What is it that you want when you refuse to place an epithet in front of your Macedonia, such as Upper, or New, etc.? What is it that you have in your minds? Is it that you want to say that we, Macedonian Greeks, are “wrongly” there, in a place that “really” belongs to you?
If not, if you sincerely don’t have aspirations to make the land of another nation your own, then you must accept a geographical epithet in front of the name of your country. Otherwise you are not sincere, but duplicitous.
If yes, if you sincerely believe that you are the only, the “true” Macedonians, then please consider the following:
The word “Macedonia” — yes, the name that you think epitomizes your national identity — linguistically is of Greek origin. Its etymology is as follows: The inhabitant of the ancient “Makednon”, in ancient Greek is “Makednos” (e.g., see Herodotus, Histories, book 1, §56: “Μακεδνόν καλεόμενον”). The root “Mak-” comes from “makos” (μάκος), the doric-Greek form for “mekos” (μήκος in Attic Greek), or “length” (in both ancient and modern Greek). In short, “Makednos” meant a “tall person”. In modern Greek, “makrys” means “long”. The same root is the source of the English prefix “macro-”, which modifies many words to mean long (macro·biotic, macro·instruction) or large (macro·cosm, macro·molecule).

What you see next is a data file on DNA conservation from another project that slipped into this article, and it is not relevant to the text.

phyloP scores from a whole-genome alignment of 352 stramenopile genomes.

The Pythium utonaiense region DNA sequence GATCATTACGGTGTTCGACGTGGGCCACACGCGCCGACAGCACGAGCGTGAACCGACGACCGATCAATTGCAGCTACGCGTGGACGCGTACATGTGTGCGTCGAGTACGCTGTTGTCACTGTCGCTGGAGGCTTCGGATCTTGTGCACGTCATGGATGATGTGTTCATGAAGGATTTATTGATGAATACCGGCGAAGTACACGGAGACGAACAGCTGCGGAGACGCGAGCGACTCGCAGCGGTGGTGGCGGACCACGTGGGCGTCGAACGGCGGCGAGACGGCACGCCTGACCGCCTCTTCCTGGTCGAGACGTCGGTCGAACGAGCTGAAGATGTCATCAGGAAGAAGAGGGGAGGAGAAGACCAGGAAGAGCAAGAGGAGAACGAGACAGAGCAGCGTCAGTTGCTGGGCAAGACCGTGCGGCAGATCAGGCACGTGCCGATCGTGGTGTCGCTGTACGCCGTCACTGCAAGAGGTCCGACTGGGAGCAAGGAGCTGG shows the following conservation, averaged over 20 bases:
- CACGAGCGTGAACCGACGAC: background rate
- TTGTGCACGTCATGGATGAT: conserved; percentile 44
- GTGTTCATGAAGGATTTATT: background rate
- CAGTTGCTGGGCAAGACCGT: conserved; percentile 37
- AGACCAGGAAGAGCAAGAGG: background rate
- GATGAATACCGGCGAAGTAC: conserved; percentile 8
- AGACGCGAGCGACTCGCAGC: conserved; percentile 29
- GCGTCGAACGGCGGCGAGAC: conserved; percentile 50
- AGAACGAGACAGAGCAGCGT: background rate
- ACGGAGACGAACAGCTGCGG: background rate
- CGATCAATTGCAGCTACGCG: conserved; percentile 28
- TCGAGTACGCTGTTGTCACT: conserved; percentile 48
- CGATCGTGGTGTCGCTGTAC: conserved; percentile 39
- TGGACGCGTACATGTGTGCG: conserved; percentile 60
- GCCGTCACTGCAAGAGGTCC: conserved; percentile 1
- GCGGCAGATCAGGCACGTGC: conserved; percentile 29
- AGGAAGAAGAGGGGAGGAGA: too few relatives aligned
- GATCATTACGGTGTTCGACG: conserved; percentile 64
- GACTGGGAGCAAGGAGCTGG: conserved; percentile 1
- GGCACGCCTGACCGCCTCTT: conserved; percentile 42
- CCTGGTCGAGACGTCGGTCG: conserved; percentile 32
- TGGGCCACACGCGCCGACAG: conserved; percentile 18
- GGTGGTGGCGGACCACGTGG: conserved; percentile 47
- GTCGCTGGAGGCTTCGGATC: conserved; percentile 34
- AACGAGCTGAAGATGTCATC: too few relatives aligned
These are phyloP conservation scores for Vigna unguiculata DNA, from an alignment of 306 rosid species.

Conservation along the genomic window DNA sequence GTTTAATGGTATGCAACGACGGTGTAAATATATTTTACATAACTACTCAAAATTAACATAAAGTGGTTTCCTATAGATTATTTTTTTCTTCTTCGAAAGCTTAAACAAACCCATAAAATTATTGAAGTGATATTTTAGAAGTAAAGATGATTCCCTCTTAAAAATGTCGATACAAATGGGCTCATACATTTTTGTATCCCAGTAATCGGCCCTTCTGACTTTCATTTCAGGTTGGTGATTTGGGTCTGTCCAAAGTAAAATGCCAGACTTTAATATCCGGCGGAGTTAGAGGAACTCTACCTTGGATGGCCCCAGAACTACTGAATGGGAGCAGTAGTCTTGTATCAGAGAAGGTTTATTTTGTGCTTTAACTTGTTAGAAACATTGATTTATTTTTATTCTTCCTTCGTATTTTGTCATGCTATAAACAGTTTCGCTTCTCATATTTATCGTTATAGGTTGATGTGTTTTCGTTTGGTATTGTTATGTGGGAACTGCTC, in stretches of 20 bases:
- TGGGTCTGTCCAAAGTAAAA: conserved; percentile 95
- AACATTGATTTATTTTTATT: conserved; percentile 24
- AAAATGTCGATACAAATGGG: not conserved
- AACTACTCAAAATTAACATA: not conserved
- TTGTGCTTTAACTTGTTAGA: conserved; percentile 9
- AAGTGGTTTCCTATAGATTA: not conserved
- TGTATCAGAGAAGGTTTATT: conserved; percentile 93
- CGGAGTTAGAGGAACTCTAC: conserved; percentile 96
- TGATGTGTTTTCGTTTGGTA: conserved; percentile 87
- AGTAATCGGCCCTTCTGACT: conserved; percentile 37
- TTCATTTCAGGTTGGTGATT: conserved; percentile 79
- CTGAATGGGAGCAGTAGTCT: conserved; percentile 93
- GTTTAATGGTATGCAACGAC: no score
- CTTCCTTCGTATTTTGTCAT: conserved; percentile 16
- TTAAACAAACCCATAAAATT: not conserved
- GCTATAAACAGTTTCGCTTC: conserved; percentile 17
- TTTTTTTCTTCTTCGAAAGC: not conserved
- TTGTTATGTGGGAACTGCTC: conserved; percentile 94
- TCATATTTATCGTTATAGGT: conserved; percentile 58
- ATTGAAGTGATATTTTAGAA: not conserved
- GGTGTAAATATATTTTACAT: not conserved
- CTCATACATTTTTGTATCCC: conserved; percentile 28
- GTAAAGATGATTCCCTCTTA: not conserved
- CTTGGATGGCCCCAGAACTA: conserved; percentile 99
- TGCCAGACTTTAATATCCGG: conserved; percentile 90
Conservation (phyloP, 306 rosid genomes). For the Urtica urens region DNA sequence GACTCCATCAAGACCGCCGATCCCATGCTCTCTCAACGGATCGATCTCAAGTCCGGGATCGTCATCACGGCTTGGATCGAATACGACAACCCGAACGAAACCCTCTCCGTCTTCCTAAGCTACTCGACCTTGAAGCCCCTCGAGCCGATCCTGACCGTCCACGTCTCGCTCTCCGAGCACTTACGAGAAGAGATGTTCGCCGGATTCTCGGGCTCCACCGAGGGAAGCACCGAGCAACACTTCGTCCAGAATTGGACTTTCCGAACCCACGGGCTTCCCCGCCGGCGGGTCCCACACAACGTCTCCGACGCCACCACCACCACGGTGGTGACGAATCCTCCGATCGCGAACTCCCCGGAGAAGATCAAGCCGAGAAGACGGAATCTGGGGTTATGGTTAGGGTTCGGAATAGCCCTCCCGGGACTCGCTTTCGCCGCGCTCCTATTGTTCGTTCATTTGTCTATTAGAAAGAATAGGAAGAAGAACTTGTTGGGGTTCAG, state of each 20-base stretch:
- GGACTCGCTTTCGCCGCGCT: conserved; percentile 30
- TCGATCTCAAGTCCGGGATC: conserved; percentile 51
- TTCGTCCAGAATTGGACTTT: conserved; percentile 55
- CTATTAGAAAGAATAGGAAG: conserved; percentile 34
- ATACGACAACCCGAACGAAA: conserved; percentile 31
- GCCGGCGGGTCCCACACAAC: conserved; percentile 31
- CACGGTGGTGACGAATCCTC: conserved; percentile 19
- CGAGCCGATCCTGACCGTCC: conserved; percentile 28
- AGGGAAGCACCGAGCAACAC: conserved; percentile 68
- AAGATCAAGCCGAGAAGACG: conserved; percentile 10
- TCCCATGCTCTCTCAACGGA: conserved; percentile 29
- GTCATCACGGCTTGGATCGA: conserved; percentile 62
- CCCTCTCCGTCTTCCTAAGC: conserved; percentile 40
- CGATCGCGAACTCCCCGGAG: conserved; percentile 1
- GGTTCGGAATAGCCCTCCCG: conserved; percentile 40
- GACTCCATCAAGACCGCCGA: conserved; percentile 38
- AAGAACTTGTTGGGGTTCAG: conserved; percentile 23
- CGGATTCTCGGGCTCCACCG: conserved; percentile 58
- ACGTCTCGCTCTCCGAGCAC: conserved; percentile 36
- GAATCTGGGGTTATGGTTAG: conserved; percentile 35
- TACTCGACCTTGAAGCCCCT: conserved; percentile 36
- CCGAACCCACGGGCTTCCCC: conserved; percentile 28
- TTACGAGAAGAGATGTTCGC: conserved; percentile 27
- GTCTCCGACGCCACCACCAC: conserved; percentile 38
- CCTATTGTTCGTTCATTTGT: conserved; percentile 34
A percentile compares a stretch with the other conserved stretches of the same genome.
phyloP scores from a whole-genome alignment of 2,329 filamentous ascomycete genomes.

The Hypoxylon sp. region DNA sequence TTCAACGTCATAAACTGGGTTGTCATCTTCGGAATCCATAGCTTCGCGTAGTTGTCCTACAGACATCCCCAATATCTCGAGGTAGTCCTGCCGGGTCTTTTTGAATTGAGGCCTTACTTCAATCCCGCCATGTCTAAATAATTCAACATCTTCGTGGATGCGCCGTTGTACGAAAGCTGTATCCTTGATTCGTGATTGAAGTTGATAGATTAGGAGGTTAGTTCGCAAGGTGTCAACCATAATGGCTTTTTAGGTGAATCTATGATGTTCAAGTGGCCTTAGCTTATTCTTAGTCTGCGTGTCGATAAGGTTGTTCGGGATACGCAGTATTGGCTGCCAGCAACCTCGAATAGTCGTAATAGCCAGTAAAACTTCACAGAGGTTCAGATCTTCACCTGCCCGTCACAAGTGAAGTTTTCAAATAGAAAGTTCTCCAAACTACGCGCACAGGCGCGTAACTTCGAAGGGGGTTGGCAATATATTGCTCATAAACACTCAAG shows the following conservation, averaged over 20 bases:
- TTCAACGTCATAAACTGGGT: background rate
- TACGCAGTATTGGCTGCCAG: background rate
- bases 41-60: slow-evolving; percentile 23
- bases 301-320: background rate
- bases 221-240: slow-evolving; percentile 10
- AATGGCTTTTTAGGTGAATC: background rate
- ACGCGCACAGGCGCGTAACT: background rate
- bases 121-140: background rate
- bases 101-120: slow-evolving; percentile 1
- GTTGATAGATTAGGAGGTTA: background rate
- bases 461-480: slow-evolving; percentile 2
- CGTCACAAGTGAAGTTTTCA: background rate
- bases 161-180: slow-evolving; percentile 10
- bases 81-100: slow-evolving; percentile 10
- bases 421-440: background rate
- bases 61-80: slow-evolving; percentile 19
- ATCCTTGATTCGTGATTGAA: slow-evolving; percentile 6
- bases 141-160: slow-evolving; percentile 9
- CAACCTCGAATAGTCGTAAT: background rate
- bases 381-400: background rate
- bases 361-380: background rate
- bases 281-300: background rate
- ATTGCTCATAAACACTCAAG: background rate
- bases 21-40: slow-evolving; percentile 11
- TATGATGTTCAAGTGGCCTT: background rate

Alexander’s name — yes, the same Alexander (III of Macedon, “the Great”) whose name you employed recently to name your international airport — is also of Greek origin. “Alexander”, a name that to you appears entirely opaque, is made of two parts in Greek:
In short, “Alexander” means: “Protector of men” — but in Greek only! In your Slavic language it means absolutely nothing, because the word is of Greek, not of Slavic origin.
Want some reference for the previous claim? Because “alexandros” was a word in Ancient Greek (not just a name), it has an entry in Liddell & Scott’s dictionary, the most authoritative, the “Mother of all Ancient Greek dictionaries”. Here is the entry for “alexandros” in Liddell & Scott’s. Meaning: “defending men”.
Hello again? Let’s go on:
But every other known ancient Macedonian name is of Greek origin, too! For example, take the name of Philip, Alexander’s father, who started the expansion of the ancient Macedonian nation. That’s Greek, too. In Greek (“Philippos”), it consists of two parts:
“He who loves horses”, that’s what “Philippos” means in Greek. And if you want some reference to substantiate the previous claims, here is the Wikipedia page for the entry “Philip II of Macedon”, which says the same thing. Come on now, explain please the origin of “Филип” in your Slavic language.